You are withdrawing from an extremely addictive drug.
When inhaled or ingested, nicotine bonds with receptors in our brains that trigger the release of dopamine, a feel-good hormone that is thought to be closely tied to the addictive process. Your body will react to the absence of nicotine and so will your mind, so don't worry if you feel bad and can't stop thinking about smoking. The discomforts are normal and temporary.
The key word is temporary.
It won't feel temporary while you're in the midst of it, but nicotine withdrawal will pass as long as you don't smoke.
Junkie thinking is part of nicotine withdrawal.
Or, to put it more accurately, junkie thinking is part of nicotine addiction. Once you stop smoking, you can expect that your mind will twist itself into knots trying to convince you to smoke. Put yourself on ignore and don't light up. Junkie thinking will subside with time.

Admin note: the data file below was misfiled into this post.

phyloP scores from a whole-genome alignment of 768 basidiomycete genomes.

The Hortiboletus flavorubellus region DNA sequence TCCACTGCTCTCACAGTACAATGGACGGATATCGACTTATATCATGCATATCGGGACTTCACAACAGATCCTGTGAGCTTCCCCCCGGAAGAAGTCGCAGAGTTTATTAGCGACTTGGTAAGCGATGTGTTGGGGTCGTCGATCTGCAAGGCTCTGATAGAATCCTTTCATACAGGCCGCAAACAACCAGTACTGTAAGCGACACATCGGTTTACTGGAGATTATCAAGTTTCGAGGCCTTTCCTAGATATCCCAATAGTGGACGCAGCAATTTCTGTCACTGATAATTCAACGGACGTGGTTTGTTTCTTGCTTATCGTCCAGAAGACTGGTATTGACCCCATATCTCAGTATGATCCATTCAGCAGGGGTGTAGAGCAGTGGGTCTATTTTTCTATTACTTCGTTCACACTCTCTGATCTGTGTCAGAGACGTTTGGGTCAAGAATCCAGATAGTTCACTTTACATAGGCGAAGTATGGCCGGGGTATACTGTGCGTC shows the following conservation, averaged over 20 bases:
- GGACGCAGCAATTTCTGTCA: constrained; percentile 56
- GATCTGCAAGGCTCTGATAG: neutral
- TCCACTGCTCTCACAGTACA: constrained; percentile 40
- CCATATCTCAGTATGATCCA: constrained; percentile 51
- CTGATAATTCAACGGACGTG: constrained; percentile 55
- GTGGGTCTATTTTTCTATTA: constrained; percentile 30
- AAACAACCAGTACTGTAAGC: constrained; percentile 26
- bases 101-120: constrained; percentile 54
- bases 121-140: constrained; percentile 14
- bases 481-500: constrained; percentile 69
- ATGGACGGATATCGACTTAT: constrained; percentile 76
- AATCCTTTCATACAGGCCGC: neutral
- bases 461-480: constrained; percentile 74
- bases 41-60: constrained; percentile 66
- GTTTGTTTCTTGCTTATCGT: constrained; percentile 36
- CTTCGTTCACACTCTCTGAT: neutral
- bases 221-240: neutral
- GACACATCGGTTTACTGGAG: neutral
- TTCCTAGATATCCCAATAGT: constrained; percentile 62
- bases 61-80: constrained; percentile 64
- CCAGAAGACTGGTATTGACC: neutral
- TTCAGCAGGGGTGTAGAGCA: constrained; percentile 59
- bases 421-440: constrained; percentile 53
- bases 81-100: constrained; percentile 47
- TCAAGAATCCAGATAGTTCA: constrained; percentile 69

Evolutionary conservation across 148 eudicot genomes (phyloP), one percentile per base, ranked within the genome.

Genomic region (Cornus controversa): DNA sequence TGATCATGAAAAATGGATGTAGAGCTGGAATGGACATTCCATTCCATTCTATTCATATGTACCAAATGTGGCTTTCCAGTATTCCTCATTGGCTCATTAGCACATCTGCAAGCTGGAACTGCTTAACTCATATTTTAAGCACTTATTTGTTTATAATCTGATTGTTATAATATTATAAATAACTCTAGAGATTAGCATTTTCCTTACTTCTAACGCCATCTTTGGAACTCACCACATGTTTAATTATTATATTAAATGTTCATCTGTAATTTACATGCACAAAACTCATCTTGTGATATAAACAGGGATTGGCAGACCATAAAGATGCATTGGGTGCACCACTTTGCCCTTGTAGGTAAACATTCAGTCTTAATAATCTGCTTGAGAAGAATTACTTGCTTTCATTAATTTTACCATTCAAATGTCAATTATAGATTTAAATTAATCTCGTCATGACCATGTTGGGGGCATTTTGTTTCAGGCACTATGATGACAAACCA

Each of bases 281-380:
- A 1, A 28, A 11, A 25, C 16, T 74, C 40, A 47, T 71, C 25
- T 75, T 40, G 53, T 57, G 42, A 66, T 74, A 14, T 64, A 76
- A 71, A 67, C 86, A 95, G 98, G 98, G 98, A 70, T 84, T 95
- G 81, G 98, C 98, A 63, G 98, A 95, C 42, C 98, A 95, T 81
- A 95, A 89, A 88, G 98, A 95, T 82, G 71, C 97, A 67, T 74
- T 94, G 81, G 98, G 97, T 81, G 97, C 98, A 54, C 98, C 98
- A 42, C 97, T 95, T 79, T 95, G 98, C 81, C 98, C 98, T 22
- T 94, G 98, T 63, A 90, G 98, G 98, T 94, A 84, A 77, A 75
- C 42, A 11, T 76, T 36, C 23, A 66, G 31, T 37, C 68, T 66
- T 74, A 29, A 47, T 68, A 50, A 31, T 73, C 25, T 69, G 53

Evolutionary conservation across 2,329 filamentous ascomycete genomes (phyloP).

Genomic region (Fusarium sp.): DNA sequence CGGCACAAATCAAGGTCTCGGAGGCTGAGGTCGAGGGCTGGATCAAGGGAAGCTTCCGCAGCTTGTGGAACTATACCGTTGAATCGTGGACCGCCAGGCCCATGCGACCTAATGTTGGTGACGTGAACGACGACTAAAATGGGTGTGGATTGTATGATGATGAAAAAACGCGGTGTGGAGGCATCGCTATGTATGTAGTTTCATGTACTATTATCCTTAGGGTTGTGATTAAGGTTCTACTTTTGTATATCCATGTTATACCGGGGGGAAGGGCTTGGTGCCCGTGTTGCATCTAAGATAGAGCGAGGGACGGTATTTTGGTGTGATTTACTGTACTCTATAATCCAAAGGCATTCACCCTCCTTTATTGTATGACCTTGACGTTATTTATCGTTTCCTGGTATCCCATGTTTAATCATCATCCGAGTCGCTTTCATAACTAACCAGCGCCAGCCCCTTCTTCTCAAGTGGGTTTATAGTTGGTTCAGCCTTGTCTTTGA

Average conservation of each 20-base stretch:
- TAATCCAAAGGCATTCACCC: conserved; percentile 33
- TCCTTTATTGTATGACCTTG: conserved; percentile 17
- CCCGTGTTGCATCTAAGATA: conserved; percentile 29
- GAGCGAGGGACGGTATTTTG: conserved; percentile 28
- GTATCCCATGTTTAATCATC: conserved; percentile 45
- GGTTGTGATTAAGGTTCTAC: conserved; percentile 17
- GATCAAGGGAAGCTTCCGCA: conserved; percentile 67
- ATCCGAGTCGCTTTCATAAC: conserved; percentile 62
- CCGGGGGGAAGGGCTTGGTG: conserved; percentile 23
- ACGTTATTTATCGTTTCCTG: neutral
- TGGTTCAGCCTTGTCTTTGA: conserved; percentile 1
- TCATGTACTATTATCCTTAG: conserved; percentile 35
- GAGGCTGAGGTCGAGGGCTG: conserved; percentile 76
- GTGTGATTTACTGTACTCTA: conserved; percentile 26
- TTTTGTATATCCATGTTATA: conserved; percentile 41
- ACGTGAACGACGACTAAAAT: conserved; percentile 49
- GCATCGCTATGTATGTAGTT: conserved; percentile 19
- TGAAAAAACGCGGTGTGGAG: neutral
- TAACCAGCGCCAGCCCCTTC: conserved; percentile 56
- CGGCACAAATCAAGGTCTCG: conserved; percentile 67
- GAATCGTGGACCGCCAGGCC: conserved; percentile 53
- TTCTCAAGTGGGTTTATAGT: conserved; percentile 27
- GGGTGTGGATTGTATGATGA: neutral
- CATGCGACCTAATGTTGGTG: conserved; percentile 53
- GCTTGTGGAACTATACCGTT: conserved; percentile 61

Remember that smoking is responsible for how you're feeling.
It is common for new ex-smokers in the throes of nicotine withdrawal to think that quitting smoking is to blame for the pain they're in. The truth is that smoking (and the nicotine addiction that followed it) is why you're feeling so bad right now.
If you smoke, you'll be back to going through nicotine withdrawal every time you need a cigarette. If you stick with your quit, this will be the last time you have to experience nicotine withdrawal.
You gotta go through it to get through it.
There is no avoiding this part of smoking cessation. The nicotine has to leave your body. That said, there are quit aids that can ease or even eliminate the discomforts. More on that below. Think of nicotine withdrawal as a task to be completed during recovery from nicotine addiction. It doesn't take long in the grand scheme of things.